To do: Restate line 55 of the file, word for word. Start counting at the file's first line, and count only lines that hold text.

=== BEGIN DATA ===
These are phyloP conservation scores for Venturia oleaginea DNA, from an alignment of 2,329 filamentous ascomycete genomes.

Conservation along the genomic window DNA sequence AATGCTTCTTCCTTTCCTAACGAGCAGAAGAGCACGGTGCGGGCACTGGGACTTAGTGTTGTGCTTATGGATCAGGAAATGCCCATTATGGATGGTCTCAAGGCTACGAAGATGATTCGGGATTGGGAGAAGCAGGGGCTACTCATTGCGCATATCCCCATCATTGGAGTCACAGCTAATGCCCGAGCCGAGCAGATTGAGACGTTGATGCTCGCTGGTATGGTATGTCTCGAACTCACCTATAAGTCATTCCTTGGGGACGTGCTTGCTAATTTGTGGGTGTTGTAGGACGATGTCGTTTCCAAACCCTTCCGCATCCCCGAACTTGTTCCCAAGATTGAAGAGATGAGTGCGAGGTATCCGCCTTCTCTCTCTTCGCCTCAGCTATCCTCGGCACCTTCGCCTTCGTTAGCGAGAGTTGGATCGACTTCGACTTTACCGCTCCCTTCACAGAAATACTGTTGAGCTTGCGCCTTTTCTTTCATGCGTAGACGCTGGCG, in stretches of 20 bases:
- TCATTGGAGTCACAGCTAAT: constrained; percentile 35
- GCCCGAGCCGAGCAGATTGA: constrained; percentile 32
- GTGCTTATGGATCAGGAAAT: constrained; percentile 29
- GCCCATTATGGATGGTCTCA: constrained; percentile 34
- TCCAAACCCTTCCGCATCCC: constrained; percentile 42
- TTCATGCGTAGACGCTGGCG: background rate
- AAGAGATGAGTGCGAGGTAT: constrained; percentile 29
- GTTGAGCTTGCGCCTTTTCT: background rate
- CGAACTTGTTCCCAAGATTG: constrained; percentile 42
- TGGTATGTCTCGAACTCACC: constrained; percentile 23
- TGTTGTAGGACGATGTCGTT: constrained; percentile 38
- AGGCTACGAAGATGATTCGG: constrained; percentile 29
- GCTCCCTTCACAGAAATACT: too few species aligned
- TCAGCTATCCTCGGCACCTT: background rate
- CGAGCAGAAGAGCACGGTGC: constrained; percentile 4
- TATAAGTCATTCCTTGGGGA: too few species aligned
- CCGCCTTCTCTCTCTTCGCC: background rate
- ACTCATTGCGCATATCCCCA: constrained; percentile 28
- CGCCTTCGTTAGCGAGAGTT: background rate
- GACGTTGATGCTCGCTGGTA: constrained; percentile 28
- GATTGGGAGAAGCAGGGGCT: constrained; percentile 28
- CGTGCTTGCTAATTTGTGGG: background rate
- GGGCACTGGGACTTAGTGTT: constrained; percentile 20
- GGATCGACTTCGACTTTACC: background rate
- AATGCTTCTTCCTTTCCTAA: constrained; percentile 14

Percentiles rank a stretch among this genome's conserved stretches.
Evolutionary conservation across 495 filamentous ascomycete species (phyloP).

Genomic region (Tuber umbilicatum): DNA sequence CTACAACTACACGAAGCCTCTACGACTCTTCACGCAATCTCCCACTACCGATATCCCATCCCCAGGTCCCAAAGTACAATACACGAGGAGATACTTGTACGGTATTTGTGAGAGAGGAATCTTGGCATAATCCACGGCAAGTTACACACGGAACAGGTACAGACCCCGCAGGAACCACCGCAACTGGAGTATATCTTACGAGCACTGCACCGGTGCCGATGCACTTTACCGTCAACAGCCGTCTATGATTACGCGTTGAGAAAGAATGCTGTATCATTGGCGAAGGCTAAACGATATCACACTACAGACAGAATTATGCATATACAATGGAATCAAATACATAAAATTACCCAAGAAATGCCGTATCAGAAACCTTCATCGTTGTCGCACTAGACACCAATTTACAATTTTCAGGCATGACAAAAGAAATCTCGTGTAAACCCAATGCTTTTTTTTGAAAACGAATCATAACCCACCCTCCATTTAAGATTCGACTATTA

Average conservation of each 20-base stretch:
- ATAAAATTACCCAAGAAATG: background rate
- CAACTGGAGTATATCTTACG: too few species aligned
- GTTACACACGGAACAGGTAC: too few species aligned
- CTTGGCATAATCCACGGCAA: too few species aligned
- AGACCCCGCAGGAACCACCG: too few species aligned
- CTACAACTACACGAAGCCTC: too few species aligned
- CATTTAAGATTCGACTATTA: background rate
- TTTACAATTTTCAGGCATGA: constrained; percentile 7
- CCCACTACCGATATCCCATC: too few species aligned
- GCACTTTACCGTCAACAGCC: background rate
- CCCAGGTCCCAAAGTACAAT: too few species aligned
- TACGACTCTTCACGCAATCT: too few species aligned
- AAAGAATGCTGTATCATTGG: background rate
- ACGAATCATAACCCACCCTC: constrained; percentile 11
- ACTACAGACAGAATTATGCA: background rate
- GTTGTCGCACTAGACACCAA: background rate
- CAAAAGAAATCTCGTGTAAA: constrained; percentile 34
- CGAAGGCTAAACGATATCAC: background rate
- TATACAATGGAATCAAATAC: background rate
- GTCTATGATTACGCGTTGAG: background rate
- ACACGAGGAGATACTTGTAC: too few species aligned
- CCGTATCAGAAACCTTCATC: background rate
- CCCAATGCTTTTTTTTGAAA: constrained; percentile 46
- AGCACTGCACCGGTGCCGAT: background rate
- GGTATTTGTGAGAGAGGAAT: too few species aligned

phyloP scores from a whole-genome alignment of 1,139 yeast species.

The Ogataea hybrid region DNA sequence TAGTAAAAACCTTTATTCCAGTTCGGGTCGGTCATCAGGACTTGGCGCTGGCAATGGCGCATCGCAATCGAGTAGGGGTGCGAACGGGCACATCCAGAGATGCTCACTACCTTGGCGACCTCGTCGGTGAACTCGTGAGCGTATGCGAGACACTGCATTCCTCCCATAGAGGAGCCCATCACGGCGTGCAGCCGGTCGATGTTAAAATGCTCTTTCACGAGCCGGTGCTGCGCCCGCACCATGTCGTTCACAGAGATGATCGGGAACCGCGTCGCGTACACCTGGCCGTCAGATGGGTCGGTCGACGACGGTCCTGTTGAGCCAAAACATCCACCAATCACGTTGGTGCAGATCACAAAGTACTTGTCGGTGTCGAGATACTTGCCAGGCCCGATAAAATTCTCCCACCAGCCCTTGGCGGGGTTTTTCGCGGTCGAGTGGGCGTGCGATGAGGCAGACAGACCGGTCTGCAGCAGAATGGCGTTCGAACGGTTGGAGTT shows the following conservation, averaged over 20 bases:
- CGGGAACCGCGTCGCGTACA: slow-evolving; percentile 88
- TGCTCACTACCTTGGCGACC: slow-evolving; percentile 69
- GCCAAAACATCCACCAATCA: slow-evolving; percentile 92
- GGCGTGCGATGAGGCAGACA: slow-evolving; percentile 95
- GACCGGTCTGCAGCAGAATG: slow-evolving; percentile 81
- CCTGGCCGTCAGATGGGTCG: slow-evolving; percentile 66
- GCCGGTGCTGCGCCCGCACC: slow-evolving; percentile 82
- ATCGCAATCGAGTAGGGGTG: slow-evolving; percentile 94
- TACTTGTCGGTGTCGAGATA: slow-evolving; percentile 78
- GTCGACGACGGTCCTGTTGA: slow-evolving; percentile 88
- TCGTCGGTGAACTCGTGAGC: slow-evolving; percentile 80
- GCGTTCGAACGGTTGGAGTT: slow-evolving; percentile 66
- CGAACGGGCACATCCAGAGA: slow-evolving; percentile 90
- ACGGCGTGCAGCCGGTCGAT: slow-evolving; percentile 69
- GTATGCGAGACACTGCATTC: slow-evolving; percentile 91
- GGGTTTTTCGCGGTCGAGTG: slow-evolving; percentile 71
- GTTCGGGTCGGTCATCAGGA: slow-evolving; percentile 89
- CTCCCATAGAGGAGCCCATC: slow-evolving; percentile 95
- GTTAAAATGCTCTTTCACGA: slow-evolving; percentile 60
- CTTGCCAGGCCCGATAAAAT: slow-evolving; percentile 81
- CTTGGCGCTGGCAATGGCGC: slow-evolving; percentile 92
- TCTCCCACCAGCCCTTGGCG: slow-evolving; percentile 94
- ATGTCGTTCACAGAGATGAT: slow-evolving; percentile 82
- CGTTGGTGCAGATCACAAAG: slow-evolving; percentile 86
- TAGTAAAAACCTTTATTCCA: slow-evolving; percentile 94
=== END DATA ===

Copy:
- AGCACTGCACCGGTGCCGAT: background rate